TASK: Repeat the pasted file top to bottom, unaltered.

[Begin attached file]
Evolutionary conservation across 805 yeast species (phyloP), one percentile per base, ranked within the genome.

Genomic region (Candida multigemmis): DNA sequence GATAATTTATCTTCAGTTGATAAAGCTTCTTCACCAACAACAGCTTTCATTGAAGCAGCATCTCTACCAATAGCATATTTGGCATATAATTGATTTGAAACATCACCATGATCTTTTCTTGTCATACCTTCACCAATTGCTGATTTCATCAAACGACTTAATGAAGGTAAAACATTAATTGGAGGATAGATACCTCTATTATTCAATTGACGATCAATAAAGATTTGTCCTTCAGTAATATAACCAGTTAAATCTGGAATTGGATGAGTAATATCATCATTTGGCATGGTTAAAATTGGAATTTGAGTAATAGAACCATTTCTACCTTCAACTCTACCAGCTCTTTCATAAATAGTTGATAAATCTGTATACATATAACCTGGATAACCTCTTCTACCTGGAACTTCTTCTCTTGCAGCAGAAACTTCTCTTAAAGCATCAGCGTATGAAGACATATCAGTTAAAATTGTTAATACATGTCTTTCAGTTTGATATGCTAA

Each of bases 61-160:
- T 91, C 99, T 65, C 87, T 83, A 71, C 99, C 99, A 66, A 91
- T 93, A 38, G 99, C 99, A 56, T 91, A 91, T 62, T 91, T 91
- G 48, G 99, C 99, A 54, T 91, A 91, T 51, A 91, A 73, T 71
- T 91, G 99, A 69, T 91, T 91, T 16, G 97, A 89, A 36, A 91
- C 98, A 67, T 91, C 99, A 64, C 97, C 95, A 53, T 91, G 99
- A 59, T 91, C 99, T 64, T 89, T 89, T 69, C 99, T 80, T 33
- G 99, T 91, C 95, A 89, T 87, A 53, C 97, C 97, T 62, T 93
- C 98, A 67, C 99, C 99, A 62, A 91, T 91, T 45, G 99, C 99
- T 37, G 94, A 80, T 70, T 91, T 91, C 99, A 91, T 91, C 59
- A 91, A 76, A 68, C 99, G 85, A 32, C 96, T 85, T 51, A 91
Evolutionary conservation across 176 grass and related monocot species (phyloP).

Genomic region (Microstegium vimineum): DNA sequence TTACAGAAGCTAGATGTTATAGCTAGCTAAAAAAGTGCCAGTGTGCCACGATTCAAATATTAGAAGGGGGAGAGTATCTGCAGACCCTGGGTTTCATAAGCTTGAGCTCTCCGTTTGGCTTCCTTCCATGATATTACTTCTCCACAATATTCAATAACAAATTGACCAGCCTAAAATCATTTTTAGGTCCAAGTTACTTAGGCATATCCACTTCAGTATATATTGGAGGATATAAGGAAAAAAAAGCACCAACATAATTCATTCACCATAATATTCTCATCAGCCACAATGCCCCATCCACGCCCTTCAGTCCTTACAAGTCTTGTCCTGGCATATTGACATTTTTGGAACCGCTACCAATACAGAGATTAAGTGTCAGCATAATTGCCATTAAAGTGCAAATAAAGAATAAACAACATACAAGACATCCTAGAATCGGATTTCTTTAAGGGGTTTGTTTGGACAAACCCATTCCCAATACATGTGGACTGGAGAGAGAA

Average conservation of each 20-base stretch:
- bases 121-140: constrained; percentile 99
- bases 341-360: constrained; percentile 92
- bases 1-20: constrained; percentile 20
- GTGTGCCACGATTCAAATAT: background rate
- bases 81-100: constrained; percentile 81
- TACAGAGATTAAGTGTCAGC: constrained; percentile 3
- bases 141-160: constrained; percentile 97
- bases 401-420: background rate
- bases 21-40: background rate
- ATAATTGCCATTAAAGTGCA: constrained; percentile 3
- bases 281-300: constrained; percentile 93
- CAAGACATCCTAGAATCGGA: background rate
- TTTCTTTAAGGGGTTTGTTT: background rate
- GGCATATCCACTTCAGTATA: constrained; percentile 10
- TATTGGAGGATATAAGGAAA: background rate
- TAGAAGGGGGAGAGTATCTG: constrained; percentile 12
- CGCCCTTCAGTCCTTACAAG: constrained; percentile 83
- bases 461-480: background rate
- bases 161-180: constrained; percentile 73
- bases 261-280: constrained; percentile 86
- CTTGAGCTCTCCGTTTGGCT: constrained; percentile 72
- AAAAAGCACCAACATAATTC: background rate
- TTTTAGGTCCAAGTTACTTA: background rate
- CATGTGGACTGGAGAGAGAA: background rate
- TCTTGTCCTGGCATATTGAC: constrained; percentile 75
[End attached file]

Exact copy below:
Evolutionary conservation across 805 yeast species (phyloP), one percentile per base, ranked within the genome.

Genomic region (Candida multigemmis): DNA sequence GATAATTTATCTTCAGTTGATAAAGCTTCTTCACCAACAACAGCTTTCATTGAAGCAGCATCTCTACCAATAGCATATTTGGCATATAATTGATTTGAAACATCACCATGATCTTTTCTTGTCATACCTTCACCAATTGCTGATTTCATCAAACGACTTAATGAAGGTAAAACATTAATTGGAGGATAGATACCTCTATTATTCAATTGACGATCAATAAAGATTTGTCCTTCAGTAATATAACCAGTTAAATCTGGAATTGGATGAGTAATATCATCATTTGGCATGGTTAAAATTGGAATTTGAGTAATAGAACCATTTCTACCTTCAACTCTACCAGCTCTTTCATAAATAGTTGATAAATCTGTATACATATAACCTGGATAACCTCTTCTACCTGGAACTTCTTCTCTTGCAGCAGAAACTTCTCTTAAAGCATCAGCGTATGAAGACATATCAGTTAAAATTGTTAATACATGTCTTTCAGTTTGATATGCTAA

Each of bases 61-160:
- T 91, C 99, T 65, C 87, T 83, A 71, C 99, C 99, A 66, A 91
- T 93, A 38, G 99, C 99, A 56, T 91, A 91, T 62, T 91, T 91
- G 48, G 99, C 99, A 54, T 91, A 91, T 51, A 91, A 73, T 71
- T 91, G 99, A 69, T 91, T 91, T 16, G 97, A 89, A 36, A 91
- C 98, A 67, T 91, C 99, A 64, C 97, C 95, A 53, T 91, G 99
- A 59, T 91, C 99, T 64, T 89, T 89, T 69, C 99, T 80, T 33
- G 99, T 91, C 95, A 89, T 87, A 53, C 97, C 97, T 62, T 93
- C 98, A 67, C 99, C 99, A 62, A 91, T 91, T 45, G 99, C 99
- T 37, G 94, A 80, T 70, T 91, T 91, C 99, A 91, T 91, C 59
- A 91, A 76, A 68, C 99, G 85, A 32, C 96, T 85, T 51, A 91
Evolutionary conservation across 176 grass and related monocot species (phyloP).

Genomic region (Microstegium vimineum): DNA sequence TTACAGAAGCTAGATGTTATAGCTAGCTAAAAAAGTGCCAGTGTGCCACGATTCAAATATTAGAAGGGGGAGAGTATCTGCAGACCCTGGGTTTCATAAGCTTGAGCTCTCCGTTTGGCTTCCTTCCATGATATTACTTCTCCACAATATTCAATAACAAATTGACCAGCCTAAAATCATTTTTAGGTCCAAGTTACTTAGGCATATCCACTTCAGTATATATTGGAGGATATAAGGAAAAAAAAGCACCAACATAATTCATTCACCATAATATTCTCATCAGCCACAATGCCCCATCCACGCCCTTCAGTCCTTACAAGTCTTGTCCTGGCATATTGACATTTTTGGAACCGCTACCAATACAGAGATTAAGTGTCAGCATAATTGCCATTAAAGTGCAAATAAAGAATAAACAACATACAAGACATCCTAGAATCGGATTTCTTTAAGGGGTTTGTTTGGACAAACCCATTCCCAATACATGTGGACTGGAGAGAGAA

Average conservation of each 20-base stretch:
- bases 121-140: constrained; percentile 99
- bases 341-360: constrained; percentile 92
- bases 1-20: constrained; percentile 20
- GTGTGCCACGATTCAAATAT: background rate
- bases 81-100: constrained; percentile 81
- TACAGAGATTAAGTGTCAGC: constrained; percentile 3
- bases 141-160: constrained; percentile 97
- bases 401-420: background rate
- bases 21-40: background rate
- ATAATTGCCATTAAAGTGCA: constrained; percentile 3
- bases 281-300: constrained; percentile 93
- CAAGACATCCTAGAATCGGA: background rate
- TTTCTTTAAGGGGTTTGTTT: background rate
- GGCATATCCACTTCAGTATA: constrained; percentile 10
- TATTGGAGGATATAAGGAAA: background rate
- TAGAAGGGGGAGAGTATCTG: constrained; percentile 12
- CGCCCTTCAGTCCTTACAAG: constrained; percentile 83
- bases 461-480: background rate
- bases 161-180: constrained; percentile 73
- bases 261-280: constrained; percentile 86
- CTTGAGCTCTCCGTTTGGCT: constrained; percentile 72
- AAAAAGCACCAACATAATTC: background rate
- TTTTAGGTCCAAGTTACTTA: background rate
- CATGTGGACTGGAGAGAGAA: background rate
- TCTTGTCCTGGCATATTGAC: constrained; percentile 75